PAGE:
About a year ago, I found myself living on the streets in Portland, not sure where life would bring me the next day.
I grew up in Upstate New York to a working-class Catholic family. The values I learned growing up were about working hard, caring for your neighbor and always having hope. I was lucky to have the kind of childhood where I never worried about being loved and never worried about being well-fed. I took those things for granted.
By the time I was in college though, I was experiencing a lot of stress and anxiety at school. I started drinking to cope with the stress, and eventually dropped out of school to travel and work odd jobs. In my early 30s I got sober, got a degree, found work as an engineer, married, bought a house and had three beautiful kids. I had it all.
But life has a way of coming back at you. Work became more and more stressful, and I was putting more and more pressure on myself to be the perfect husband, the provider, and father. I started drinking again. When my marriage fell apart, my mental health fell apart, and I spiraled into depression, addiction and psychosis. That’s how I found myself on the streets—after I had burned through all the resources I had. But somehow, that spark of hope, love and work ethic my family instilled in me so long ago remained. I think that’s how I survived. I’m lucky I’m alive today.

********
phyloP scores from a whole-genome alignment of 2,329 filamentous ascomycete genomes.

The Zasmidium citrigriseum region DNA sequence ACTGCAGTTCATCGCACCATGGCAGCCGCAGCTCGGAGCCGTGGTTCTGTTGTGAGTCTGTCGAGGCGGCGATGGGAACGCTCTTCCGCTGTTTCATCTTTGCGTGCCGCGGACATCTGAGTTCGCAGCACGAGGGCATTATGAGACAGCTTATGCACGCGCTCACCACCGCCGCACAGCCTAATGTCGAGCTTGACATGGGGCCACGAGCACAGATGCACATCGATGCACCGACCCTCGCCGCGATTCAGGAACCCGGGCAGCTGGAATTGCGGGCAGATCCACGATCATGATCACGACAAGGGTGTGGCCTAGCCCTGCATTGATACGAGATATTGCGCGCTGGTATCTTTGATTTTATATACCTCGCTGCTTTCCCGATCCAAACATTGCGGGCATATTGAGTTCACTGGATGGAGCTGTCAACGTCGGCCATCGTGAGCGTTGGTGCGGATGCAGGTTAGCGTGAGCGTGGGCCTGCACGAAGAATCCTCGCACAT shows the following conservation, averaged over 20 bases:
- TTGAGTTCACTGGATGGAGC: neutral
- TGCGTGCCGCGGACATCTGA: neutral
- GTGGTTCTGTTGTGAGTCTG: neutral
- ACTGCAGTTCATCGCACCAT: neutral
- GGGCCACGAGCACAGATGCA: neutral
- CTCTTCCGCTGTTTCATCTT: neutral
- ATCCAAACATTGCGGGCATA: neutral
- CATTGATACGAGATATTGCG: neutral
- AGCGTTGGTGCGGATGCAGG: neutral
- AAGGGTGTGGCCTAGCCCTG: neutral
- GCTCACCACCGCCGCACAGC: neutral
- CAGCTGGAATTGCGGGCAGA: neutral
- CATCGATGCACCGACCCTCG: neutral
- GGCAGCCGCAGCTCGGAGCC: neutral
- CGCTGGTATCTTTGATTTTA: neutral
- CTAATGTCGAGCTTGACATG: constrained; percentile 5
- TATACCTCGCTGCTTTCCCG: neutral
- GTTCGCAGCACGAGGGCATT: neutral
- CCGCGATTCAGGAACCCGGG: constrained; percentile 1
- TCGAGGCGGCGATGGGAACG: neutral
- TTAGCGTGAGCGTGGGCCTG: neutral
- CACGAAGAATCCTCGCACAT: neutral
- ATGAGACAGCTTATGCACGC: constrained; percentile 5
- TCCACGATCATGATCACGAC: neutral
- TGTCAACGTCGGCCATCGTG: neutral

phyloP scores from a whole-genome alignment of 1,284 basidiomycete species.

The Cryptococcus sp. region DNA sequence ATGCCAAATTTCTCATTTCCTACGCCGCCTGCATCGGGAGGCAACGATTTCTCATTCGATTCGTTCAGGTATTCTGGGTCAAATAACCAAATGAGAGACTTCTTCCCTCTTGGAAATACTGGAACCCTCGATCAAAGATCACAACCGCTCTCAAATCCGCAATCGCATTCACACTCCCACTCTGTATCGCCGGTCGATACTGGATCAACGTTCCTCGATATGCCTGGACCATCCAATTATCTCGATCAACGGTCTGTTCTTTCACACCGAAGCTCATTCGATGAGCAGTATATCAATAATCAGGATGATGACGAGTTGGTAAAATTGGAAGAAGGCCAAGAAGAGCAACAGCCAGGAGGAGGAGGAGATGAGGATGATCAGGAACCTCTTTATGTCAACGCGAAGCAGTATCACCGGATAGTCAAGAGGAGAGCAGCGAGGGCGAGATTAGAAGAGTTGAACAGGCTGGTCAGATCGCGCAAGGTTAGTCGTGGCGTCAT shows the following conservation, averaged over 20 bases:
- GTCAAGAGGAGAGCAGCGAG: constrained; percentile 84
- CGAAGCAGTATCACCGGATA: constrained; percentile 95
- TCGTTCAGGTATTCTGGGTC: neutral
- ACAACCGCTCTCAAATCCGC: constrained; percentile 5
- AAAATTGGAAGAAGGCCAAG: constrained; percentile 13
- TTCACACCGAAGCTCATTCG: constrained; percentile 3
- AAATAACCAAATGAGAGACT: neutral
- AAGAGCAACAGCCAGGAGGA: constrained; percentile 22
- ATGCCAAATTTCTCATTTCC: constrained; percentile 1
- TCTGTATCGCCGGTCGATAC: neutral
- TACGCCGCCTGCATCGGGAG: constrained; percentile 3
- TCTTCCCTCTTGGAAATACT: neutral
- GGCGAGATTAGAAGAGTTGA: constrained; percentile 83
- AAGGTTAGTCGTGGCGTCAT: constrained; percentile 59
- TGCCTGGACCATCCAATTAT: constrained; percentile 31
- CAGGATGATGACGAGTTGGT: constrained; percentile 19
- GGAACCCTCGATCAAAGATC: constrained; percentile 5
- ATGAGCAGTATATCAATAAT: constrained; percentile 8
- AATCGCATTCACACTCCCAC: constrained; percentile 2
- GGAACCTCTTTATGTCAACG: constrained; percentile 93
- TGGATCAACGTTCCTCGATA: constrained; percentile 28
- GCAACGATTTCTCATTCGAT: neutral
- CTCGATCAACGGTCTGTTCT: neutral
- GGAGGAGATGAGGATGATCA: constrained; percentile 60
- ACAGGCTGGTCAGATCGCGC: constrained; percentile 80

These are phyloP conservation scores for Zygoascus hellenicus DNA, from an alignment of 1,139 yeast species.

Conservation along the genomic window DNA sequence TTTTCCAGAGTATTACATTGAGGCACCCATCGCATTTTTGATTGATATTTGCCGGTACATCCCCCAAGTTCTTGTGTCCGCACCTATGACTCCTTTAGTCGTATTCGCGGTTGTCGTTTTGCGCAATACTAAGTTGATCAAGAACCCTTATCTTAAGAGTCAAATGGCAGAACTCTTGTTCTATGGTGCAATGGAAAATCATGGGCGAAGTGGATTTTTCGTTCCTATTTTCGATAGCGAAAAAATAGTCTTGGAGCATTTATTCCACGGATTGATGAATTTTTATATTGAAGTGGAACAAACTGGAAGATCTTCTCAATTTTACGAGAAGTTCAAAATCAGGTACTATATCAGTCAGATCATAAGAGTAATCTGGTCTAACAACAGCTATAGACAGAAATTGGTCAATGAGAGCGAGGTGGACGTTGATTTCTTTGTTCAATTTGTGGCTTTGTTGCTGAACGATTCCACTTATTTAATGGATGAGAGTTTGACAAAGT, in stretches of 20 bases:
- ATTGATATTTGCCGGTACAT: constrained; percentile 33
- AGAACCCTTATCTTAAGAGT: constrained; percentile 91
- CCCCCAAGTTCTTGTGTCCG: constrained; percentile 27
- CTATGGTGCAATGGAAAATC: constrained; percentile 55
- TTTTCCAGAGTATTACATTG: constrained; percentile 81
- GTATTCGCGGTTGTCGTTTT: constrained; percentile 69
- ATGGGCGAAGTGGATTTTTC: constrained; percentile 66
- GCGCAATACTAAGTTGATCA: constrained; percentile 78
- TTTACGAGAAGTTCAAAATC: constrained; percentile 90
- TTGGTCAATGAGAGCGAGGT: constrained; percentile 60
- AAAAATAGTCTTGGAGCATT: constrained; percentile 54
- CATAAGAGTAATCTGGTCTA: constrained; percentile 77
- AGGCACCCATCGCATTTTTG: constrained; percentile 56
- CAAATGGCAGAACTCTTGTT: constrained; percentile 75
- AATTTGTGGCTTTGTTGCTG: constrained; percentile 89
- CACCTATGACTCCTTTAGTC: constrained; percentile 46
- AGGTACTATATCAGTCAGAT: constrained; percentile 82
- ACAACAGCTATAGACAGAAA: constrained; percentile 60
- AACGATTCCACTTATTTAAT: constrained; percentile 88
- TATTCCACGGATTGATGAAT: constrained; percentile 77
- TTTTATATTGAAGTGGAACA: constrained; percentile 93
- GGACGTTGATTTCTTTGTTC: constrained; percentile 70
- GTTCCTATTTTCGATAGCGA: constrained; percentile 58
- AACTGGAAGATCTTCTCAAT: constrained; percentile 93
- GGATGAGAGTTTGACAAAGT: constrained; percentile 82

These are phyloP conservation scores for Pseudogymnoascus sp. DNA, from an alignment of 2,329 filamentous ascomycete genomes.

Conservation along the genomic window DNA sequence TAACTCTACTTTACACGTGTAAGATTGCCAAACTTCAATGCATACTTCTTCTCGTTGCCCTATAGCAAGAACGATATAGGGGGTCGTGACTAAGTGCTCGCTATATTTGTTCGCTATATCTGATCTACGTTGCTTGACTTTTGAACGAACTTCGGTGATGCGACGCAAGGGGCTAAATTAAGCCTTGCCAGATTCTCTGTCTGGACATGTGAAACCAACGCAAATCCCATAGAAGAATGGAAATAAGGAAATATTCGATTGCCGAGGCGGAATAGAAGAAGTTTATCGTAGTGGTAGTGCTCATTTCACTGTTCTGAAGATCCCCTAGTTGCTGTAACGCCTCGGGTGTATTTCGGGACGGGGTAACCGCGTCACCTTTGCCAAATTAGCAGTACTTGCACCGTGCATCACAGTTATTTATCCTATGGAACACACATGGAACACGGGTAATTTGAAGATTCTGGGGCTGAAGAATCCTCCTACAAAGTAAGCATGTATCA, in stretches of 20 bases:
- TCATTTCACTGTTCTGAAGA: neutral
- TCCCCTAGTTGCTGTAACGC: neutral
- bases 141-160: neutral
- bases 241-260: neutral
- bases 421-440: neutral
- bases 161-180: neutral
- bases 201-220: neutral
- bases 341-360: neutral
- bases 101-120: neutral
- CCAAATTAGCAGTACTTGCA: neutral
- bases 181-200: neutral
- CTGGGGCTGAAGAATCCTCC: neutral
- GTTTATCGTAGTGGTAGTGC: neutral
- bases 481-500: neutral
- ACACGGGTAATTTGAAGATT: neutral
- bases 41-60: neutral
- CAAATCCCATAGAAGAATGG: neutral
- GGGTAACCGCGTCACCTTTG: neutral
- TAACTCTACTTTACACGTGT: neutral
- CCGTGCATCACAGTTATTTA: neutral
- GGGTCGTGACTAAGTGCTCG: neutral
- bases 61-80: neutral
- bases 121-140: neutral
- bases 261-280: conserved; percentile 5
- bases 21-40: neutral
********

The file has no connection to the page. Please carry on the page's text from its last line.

To me, when people talk about hunger, they’re not just talking about food. Hunger is interconnected with so many other issues—like whether someone is able to have a warm, stable roof over their head or access to mental health services and addiction counseling. When I was living on the streets, I knew how to find a hot meal or a food box. But it was harder to find affordable housing and support for my mental health—and ultimately, that’s what impacted my access to food, to transportation and to so many other important things. Even basic human things like hope.
When we talk about social supports, and whether or not people “deserve” to get help, we shouldn’t be talking about what people have accomplished, or even who they are. We should be talking about how hard they try. People out there on the streets are trying really hard. Trying to sign up for SNAP. Trying to find a place to sleep. Trying to find some basic human connection. But when you try and you try and you don’t get anywhere, you lose hope. And that’s when things get harder.
Everyone needs to have a little spark of hope every day to survive—at least, that’s how it is for me. I need to feel like the work I’m doing is good, like I’m helping people out and building community, like I’m contributing something to the world, however small it might be. That’s what I want for everyone—just a little spark of hope.
This story is the first in a series of Hunger-Free Leadership Institute Fellows sharing more about why they are passionate about ending hunger in Oregon. Special portraits of the Fellows have been generously donated for this series by Portland artist Lindsay Gilmore. To learn more about Lindsay's work, visit her blog.